After several months of studying, phone calls, watching hours of tape and hundreds of last season’s college games to prepare, the 2023 NFL Draft is finally upon us.
The Bears already made what will be the biggest trade of this draft by dealing the No. 1 overall pick. Now, we’re left to nail down what we expect to happen and what the Bears main priorities should be – and what they actually are.
For starters let’s do away with the fantasy that the Bears are the richest team in this draft, so loaded with assets they are likely to be the biggest winners. No question they are in great shape with 10 picks total, four of them among the top 64. But, when general manager Ryan Poles dealt his second-round pick this year to the Pittsburgh Steelers for wide receiver Chase Claypool, the price of poker went up dramatically.
With the Bears season falling apart after that trade, that second-round pick became the 32nd pick in the draft. The Bears did add the 55th pick when they traded Roquan Smith to the Ravens and the 61st pick as part of the package when they shipped the No. 1 selection to Carolina.
As the worst team in the NFL last season, the Bears are now just beginning a complete rebuild and have only the ninth and 55th picks in the draft among the top 60. That is their reality and not nearly as exciting as when we talk about them having four of the top 64 picks.
I am not suggesting they are in bad shape.
With D.J. Moore as their new No. 1 receiver, two first-round picks next year and two second-round picks in 2025, they are definitely in good shape. But, the key to all of this – these potential future picks – could be whether or not Claypool becomes the No. 1 receiver this season the Steelers hoped he would be when they drafted him in 2020 or at least a solid No. 2 to pair with Moore.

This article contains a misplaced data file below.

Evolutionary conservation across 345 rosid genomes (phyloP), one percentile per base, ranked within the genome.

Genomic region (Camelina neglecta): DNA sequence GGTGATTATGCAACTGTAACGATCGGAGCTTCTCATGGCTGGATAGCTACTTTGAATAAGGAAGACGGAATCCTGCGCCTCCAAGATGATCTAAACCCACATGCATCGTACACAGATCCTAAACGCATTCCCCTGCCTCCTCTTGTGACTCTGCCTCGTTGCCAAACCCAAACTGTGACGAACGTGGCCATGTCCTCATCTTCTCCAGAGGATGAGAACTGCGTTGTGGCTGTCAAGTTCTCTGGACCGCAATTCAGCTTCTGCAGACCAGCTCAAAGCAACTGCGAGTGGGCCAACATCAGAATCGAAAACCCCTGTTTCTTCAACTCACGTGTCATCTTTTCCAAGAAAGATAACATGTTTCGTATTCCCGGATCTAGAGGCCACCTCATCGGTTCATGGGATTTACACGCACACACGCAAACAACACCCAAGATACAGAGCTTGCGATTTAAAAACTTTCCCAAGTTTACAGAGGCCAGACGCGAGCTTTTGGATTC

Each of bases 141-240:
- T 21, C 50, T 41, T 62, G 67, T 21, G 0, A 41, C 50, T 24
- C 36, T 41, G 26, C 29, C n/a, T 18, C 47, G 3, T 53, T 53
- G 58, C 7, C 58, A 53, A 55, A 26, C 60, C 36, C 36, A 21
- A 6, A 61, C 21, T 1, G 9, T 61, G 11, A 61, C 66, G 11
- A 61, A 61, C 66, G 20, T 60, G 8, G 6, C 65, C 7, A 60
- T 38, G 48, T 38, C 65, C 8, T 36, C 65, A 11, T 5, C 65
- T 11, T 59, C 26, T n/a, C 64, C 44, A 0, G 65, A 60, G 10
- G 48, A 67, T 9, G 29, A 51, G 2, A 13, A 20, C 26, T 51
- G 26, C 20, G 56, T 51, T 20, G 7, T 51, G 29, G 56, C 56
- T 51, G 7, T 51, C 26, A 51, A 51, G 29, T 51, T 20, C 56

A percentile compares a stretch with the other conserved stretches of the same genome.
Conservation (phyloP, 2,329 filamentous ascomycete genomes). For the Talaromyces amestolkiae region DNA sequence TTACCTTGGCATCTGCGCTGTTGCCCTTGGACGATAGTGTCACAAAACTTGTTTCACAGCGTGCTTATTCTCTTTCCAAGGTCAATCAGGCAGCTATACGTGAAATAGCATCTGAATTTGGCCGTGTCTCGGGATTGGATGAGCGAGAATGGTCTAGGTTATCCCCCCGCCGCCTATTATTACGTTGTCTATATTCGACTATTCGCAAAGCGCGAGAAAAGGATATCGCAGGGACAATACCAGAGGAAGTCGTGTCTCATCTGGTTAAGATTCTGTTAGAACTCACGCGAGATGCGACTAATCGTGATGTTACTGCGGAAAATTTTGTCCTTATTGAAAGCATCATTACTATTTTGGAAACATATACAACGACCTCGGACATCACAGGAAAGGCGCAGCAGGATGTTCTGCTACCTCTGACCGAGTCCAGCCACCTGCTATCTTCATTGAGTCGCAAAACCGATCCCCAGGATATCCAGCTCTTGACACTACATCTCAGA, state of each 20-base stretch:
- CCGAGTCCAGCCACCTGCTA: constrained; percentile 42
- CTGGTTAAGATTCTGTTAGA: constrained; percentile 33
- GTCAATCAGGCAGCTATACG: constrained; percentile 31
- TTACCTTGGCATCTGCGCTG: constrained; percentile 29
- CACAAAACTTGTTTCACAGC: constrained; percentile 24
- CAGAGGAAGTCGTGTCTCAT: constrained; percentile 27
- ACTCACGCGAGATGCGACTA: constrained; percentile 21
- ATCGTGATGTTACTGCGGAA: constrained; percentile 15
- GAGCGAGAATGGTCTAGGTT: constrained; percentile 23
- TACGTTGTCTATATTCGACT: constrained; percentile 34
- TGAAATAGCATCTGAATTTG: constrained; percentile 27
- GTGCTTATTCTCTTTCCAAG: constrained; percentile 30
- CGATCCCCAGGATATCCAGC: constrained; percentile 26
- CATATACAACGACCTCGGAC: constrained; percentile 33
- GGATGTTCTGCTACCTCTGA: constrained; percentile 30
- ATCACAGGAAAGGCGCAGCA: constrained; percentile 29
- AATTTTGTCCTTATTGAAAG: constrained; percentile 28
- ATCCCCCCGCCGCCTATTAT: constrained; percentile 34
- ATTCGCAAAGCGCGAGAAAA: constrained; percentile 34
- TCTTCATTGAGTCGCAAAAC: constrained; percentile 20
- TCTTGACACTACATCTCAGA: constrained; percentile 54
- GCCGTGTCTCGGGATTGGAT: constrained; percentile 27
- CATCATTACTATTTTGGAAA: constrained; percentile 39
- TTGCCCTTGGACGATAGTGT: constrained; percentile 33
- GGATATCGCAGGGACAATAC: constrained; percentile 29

If Claypool can surpass this season what he did as a rookie in Pittsburgh with 62 catches for 873 yards and nine touchdowns, he will make Moore that much more dangerous and be worth all that the Bears paid for him.
So what else do the Bears have to do to hit a home run with this draft?
Many experts believe this is a shaky first round with no more than 18 to 22 true first-round picks, but it could offer a very deep second and third round with a number of players that will become better than those taken in the second half of the first round. That could be good news for the Bears.
Make some notes about players like offensive tackle Dawand Jones, defense lineman Bryan Bresee, edge rusher Tui Tuipulotu, defensive tackle Mazi Smith, cornerback Cam Smith and tight ends Luke Musgrave and Darnell Washington. They are players I am hearing for various reasons could fall to the Bears at 53, 61 or 64 even though they shouldn’t. All could develop into some of the best players in this draft.
Hopefully what the Bears will do is pay no attention to what their greatest needs are and make sure that with every one of their 10 picks they take the best player available regardless of position.
If the Bears don’t trade down from No. 9, it is most likely the best player available will be an edge rusher, running back, defensive tackle or cornerback and it won’t be an offensive tackle. Where the Bears are particularly lucky is their needs at edge rusher and defensive tackle are clearly greater than they are at offensive tackle.
There is one other possibility to consider that could really enhance the team’s chances to dramatically speed up its rebuild. What if only two quarterbacks are taken in the first eight picks?
It’s unlikely. I think Anthony Richardson should be the first QB taken, but right now the only sure things in the top eight appear to be Bryce Young and C.J. Stroud.
With little time left before the lights go on in Kansas City, this is the most unsettled first round I’ve ever seen in my 45 years scouting NFL drafts.
Get ready for some mayhem, folks. The more I read and more phone calls I make, the more convinced I am it is coming. The first two days of this draft are going to be a blast.